Harker teams win awards at national TEAMS competition


Roxana Yang

Harker’s first place team poses with their trophy. The competition was held from June 22 to 25.

by Helen Yang, Columnist

Two teams of upper school students won in several categories of the national Test for Engineering Aptitude, Mathematics and Science (TEAMS) competition from June 22 to 25 in Atlanta.

This year, TEAMS proposed “Engineering a Greener World” as the annual theme. The competition challenges middle and high school students to formulate and present their ideas through three main components: first, Prepared Presentation, a proposal for solving traffic problems in a city of choice; second, Problem Solving, a set of 25 college-level math problems coupled with an engineering challenge to build a heat-retaining structure and third, Digital Media, a two-minute video advertising green consulting services.

“One of the biggest challenges we had to face was the amount of time we needed to spend perfecting it. For nationals, we spent hours and hours preparing for the video, and after school ended, we kept meeting over and over again to perfect our presentation,” Rashmi said. “In the process, we learned a lot about how to be more sustainable and environmentally aware.”

Team 1, including juniors Jessica Jiang, Matthew Jin, Sachin Shah, Jasmine Wiese and team captain Jackie Yang, and sophomores Luisa Pan and Russell Yang, won first place in Best in Nation, fifth in Prepared Presentation, first in Problem Solving and fourth in Digital Media under the freshman/sophomore division. Team 2, including juniors Prerana Acharyya, Ellen Guo, Rashmi Iyer, Annabelle Ju, Jason Pan, Bryan Wang and team captain Jin Tuan, and Stanford Online High School sophomore David Smith placed third in Best in Nation and first in Prepared Presentation.

“[TEAMS] is kind of like a creative sandbox. The competition is still growing, so lots of the problems are more open-ended. If you can go and put together team of people with strong chemistry and go do this, you can learn a lot,” Brian said.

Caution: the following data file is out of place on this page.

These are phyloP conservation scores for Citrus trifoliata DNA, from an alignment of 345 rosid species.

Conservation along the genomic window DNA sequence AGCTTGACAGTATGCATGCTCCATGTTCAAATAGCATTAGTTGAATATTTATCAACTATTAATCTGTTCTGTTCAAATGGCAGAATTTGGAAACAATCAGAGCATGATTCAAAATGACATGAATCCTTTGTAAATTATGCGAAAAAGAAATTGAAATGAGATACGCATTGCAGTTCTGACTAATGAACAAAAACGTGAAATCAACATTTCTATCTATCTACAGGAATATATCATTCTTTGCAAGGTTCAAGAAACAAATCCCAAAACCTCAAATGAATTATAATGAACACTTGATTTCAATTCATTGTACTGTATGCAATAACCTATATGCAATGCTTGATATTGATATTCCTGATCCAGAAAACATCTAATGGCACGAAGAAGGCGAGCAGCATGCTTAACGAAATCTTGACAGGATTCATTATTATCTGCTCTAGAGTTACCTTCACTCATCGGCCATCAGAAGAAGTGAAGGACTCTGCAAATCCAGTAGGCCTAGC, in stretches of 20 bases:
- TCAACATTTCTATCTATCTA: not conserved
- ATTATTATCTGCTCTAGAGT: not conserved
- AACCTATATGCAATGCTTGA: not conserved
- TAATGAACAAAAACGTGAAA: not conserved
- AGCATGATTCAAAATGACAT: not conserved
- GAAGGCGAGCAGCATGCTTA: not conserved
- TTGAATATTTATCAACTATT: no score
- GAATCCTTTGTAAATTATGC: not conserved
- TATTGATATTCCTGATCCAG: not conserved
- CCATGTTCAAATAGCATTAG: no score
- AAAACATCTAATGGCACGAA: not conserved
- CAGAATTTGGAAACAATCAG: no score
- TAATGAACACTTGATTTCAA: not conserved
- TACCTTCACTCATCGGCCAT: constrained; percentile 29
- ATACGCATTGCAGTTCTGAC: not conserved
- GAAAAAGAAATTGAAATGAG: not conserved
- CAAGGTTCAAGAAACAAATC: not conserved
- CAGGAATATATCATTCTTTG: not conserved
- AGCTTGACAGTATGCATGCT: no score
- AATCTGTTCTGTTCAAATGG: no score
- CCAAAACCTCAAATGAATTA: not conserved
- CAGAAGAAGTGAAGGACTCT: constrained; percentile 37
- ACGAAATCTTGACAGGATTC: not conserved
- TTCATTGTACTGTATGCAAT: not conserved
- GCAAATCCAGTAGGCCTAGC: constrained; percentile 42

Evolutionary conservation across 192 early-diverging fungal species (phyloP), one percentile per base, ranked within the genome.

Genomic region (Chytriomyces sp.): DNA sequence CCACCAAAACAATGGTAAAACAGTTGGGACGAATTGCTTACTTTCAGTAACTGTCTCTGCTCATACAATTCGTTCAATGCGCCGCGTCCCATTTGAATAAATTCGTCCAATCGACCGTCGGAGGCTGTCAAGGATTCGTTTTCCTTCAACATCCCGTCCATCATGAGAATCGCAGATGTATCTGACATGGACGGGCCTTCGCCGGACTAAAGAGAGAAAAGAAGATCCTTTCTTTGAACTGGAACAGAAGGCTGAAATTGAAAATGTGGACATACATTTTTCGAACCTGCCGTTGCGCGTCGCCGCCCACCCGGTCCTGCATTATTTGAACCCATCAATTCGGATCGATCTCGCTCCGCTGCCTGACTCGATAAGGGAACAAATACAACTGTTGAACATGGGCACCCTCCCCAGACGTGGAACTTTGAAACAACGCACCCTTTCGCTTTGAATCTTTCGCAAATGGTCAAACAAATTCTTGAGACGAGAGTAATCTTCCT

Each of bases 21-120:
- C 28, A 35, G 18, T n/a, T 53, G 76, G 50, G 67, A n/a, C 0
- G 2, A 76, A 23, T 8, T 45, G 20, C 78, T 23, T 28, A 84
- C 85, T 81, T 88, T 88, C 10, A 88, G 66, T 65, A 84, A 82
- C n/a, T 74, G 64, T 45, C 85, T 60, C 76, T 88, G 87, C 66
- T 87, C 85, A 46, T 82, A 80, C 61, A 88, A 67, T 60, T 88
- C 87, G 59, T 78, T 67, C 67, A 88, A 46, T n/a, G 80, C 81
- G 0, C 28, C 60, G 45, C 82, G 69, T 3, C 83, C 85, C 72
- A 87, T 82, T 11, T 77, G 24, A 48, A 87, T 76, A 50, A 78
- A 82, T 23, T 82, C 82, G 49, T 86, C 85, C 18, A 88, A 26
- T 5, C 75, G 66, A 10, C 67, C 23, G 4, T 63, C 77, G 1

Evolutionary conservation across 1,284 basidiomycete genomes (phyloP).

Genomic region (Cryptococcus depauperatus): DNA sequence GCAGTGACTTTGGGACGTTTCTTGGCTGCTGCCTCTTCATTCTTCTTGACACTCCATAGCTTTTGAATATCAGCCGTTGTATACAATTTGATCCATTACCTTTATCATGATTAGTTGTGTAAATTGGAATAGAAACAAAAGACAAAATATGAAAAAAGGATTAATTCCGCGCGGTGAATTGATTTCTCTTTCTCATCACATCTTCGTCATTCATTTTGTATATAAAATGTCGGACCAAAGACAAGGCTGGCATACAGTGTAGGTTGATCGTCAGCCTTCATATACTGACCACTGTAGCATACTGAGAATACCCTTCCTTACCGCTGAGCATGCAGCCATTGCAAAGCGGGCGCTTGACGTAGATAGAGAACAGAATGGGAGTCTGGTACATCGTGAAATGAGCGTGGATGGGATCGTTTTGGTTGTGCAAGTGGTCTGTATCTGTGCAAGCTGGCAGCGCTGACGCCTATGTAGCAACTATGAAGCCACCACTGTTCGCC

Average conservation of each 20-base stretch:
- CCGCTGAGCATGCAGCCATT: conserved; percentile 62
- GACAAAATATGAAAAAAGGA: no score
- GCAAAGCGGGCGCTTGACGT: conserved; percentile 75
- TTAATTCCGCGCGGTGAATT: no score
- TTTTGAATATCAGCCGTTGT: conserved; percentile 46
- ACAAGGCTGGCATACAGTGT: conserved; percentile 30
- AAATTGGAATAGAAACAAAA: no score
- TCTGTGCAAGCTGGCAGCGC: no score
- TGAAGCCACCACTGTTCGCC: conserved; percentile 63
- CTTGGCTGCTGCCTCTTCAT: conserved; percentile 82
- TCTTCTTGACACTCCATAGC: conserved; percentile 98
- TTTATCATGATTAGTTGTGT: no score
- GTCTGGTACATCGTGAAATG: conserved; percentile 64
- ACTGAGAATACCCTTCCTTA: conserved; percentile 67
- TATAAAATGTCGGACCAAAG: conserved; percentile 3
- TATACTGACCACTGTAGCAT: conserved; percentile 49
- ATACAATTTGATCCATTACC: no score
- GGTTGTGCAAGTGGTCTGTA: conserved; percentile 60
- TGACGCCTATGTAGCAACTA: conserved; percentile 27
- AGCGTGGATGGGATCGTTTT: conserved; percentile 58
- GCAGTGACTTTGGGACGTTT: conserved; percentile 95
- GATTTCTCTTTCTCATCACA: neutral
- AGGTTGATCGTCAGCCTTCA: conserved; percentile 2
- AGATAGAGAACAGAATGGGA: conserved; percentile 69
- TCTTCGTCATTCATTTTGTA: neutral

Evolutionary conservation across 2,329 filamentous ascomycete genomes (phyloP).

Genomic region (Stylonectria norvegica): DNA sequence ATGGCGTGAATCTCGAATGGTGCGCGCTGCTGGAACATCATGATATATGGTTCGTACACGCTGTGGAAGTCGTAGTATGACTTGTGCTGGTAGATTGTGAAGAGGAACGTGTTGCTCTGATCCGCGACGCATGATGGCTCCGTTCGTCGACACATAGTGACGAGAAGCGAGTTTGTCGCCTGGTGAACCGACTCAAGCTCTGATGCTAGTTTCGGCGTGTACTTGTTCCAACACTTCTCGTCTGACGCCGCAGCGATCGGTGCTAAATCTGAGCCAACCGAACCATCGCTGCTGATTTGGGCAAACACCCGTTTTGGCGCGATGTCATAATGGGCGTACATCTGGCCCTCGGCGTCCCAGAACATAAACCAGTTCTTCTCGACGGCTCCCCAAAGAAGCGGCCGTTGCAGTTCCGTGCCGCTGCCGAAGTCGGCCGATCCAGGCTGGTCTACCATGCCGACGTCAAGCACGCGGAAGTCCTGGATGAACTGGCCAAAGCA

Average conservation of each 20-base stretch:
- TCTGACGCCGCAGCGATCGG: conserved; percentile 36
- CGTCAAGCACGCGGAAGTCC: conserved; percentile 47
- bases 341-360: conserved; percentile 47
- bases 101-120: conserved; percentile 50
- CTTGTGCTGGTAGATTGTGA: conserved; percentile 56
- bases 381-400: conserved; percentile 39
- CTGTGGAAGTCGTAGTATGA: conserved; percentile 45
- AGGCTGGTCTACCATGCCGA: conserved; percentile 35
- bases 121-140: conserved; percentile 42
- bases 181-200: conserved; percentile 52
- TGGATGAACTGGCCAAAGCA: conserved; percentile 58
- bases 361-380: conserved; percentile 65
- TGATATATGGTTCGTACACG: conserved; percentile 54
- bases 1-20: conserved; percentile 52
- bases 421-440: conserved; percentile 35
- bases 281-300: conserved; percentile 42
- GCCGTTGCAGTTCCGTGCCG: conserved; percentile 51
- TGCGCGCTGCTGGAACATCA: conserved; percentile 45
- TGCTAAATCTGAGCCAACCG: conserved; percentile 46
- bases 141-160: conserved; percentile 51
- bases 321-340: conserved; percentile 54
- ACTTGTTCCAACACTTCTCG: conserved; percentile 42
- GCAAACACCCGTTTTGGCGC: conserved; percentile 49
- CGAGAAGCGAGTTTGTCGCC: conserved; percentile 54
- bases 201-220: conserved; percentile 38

In total, over 1,200 competitors from across the nation competed for national titles; in the freshman/sophomore division alone, 54 different teams competed. Aside from being able to build engineering and math skills, students had the opportunity to strengthen their soft skills, including team coordination and open communication, and test their creativity.

“The teamwork aspect was [the hardest part], because there can be up to eight people per team. One time, we couldn’t all agree on one topic to do the presentation on, but eventually, we came up with a topic that satisfied everyone after six or seven hours,” Jackie said.

To participate in the nationals, each team had to first qualify in the state-level competition conducted on Feb. 23 on the upper school campus, which took the theme of “The Engineering Brain” and had a window from Feb. 13 to March 17. Each team used designated materials for a hands-on construction challenge on the day of the competition, solved 80 multiple choice questions in 90 minutes and submitted an in-depth research essay.

The 2019 TEAMS competition will open the state qualification competition window from Feb. 13 to March 17, and the national competition will be held June 28 to July 2 at National Harbor near Washington, D.C.

This piece was originally published in the pages of The Winged Post on Aug. 31, 2018.